In the end, Elia seems to be saying, we lose out on any notion of wine speaking directly to us. And that's a shame. 

P.S. I wrote that Elia's essay is certain to stimulate a great deal of conversation. But of course, that can only happen if enough people read it! I mention this because when Elia decided to cease publication of QRW in print form, the news was met with very little publicity. Another unfortunate sign of these digital times, sad to say.

Tuesday, August 7, 2012

A Champagne Lover's Fantasy

On a magnificent 84-degree August day in Chicago - clearly the most beautiful we have enjoyed during this routinely oppressive summer - I celebrated the variety and brilliance of Champagne along with a few dozen friends at a special outdoor tasting in a private park. Entitled Champagne in the Second City, this was a tasting that combined dazzling wines with great food in a relaxed atmosphere that reminded all of us who attended that Champagne - and life - is not just good, it's great!

This event was the idea of Craig Cooper, wine director for Pop's for Champagne in Chicago, one of the country's finest venues for everything sparkling. Pop's, under the leadership of founder Tom Verhey and his wife Linda, was founded 30 years ago on the north side of Chicago; in 2006, the Verheys moved to their current location in downtown Chicago, where business dramatically grew and has stayed relatively strong ever since.

I wrote about Pop's and Verhey in a post last December (read here), in which he described Cooper as "probably the most Champagne-savvy person in America." High praise, especially if you know Verhey, someone who is down to earth and not given to hyperbole.

Flash forward to this past spring when Cooper invited me to a special tasting celebrating the 30th anniversary of Pop's that was to have been held at the wine bar back in May. To make a long story short, not everything came together as the support from certain individuals did not materialize.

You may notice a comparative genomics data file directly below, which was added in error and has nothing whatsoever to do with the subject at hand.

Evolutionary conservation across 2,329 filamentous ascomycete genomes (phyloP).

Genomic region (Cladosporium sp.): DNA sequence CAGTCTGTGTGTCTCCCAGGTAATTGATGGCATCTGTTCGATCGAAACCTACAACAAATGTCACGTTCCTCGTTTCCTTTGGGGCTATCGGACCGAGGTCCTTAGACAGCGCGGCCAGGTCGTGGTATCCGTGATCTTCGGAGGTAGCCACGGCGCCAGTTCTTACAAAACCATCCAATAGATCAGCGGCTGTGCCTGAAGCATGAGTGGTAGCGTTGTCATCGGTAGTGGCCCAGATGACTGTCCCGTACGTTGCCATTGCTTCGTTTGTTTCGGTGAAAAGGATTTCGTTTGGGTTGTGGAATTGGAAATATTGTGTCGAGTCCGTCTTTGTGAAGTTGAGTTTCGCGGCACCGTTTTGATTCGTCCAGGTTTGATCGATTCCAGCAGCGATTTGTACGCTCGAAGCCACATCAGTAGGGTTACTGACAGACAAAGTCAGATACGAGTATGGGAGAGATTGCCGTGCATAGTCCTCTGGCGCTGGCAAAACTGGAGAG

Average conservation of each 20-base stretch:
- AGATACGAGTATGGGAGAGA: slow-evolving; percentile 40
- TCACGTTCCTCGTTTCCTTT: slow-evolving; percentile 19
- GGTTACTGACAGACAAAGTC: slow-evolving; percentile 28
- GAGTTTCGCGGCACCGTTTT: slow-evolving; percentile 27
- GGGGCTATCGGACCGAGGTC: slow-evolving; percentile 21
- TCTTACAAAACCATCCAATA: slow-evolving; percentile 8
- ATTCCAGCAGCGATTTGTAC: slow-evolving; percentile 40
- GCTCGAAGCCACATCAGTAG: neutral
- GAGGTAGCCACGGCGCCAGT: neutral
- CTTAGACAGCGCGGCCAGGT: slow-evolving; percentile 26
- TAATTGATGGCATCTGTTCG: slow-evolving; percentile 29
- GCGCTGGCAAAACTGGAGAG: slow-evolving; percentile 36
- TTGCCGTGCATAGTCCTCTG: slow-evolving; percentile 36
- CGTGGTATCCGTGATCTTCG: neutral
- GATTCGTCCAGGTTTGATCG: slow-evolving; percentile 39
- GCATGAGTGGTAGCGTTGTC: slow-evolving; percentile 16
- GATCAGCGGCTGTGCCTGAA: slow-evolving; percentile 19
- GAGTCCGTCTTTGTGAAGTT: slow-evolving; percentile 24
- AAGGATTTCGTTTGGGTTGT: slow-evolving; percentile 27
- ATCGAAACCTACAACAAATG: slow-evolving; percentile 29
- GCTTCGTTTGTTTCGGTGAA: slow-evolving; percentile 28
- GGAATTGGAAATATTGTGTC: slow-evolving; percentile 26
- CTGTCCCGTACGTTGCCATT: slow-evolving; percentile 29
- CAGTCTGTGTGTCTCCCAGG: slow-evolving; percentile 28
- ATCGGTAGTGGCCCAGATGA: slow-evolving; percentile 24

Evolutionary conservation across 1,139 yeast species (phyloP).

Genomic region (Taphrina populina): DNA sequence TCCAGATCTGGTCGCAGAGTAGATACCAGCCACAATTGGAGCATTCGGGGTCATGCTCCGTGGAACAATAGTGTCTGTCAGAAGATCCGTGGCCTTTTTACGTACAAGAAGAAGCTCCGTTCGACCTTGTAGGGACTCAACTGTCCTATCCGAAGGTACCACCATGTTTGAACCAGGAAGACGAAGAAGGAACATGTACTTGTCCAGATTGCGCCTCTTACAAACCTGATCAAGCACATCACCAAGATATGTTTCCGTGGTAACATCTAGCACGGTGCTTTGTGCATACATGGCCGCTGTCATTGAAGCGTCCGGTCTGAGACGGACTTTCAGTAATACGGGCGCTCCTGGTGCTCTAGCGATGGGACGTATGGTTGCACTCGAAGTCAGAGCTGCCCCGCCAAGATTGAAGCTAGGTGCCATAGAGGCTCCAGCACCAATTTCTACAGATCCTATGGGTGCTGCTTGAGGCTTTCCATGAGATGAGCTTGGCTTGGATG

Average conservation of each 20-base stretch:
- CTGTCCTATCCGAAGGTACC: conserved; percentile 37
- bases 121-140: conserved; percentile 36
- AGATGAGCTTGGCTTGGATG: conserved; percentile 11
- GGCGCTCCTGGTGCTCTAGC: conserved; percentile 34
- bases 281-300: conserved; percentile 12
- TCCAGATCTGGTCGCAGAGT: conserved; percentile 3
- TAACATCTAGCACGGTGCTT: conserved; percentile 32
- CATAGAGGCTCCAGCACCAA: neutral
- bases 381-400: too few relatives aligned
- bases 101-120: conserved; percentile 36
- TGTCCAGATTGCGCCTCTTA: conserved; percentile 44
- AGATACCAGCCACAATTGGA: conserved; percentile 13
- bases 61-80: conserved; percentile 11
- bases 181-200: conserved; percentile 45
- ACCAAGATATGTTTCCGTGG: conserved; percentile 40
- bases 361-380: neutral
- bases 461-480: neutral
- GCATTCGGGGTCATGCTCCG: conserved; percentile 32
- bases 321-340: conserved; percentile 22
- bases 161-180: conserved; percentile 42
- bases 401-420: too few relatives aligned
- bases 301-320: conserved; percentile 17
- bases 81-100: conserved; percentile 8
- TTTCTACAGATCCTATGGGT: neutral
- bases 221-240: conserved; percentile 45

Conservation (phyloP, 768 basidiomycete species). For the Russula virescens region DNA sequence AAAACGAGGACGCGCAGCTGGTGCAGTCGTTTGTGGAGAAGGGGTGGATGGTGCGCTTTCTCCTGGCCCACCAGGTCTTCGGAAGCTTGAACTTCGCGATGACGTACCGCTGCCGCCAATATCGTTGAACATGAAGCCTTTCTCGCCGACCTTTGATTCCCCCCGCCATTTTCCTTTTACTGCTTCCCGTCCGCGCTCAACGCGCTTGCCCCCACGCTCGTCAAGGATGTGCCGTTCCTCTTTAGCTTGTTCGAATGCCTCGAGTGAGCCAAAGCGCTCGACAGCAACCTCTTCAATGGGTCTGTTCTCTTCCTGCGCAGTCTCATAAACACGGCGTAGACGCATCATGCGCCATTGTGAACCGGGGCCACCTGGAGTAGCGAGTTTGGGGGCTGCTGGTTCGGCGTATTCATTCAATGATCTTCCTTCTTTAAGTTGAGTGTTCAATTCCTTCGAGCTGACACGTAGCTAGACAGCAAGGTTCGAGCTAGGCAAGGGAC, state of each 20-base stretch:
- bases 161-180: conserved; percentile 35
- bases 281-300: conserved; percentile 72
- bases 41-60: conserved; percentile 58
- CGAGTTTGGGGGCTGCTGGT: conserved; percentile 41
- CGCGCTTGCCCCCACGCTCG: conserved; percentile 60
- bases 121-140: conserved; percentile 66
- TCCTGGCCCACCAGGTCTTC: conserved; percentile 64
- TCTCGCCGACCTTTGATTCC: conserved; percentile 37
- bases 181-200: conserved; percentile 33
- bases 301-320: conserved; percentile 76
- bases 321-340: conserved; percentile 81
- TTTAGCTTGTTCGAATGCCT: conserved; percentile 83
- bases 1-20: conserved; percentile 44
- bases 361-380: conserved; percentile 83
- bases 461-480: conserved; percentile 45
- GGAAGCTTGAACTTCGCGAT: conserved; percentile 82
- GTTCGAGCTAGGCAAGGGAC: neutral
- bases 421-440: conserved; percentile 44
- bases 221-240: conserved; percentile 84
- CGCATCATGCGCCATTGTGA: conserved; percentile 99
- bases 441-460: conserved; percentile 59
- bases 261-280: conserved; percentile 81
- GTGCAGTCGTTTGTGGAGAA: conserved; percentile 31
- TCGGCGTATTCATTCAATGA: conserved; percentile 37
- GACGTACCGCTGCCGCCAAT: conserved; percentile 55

Yet several friends of Cooper and Verhey did come through with a variety of special bottles, many of them very limited production releases, so Cooper did the next best thing and scheduled this event for a summer afternoon when our small group could enjoy these wines amidst the beauty of the Chicago skyline.

Craig Cooper getting ready to pour the 1983 Delamotte at Champagne in the City

Cooper assembled two dozen Champagnes from various small producers, most of them recoltant- manipulant. For most wines, there were two or three bottles of a specific cuvée, while in some instances, we enjoyed the wine from a magnum. The selection was magnificent, ranging from the 1995 Krug (in magnum) to the 1999 Pol Roger Blanc de Blancs along with some sought-after selections such as the 1998 and 1999 Jacques Selosse Blanc de Blancs Extra Brut, the 1999 and 2002 Egly-Ouriet Grand Cru and the 2000 Jacquesson Avize Grand Cru. As I said, what a magnificent group of Champagnes!

An Afternoon Taste Sensation Awaits!

When you've got this many great Champagnes together, how do you choose the best? Well, you don't - what you do is taste and discover the differences in the wines according to a number of reasons, be it the cuvée itself, the time spent on the yeasts or the personal philosophy of the producer. As Cooper told me when he opened the bottles of Jacques Selosse, he admired these wines because of their distinctiveness. "I always find something different with Jacques Selosse as compared with other champagnes."

Those two wines were among my very favorites this day as well; both are deeply concentrated wines with outstanding structure and persistence; the two wines perfectly displayed the vintage differences, with the 1999 being more powerful as compared to the 1998. I preferred the elegance and finesse of the relatively lighter 1998, although there is little doubt that the 1999 will in five to ten years' time become a more subtle wine.

I'm a huge fan of Rosé Champagne and while there were only a few available for tasting, they were first-rate. The 1996 Cuvée William Deutz had lost much of its color, but the wine was full-bodied with a big finish with excellent acidity. I absolutely loved the 1997 Laurent Perrier "Cuvée Alexandra" Rosé (served from magnum), which had a deep copper color, excellent freshness and beautiful finesse. This is a terrific rosé Champagne.

l. to r. Jill Joyce, Illinois Sparkling Company, Tom and Linda Verhey

Other favorites poured this day included the 1995 Krug, an exquisitely balanced, deeply concentrated wine, the 1999 Bruno Paillard, a wine I loved for its focus and balance and the 1983 Delamotte, a wine of great freshness, even after 29 years.

I couldn't stay all five hours, so I missed several glorious wines such as the 2002 Agrapart Blanc de Blancs Grand Cru, the 1999 and 2000 Pierre Peters "Les Chétillons Blanc de Blancs Grand Cru and the 2002 Paul Bara Special Club Grand Cru, but I enjoyed the amazing selection of wines I sampled that day. Thank you to Craig Cooper for his hard work organizing and running this event and thank you to Tom and Linda Verhey for giving us Chicagoans 30 years of sparkling bliss!

Text and photos ©Tom Hyland, 2012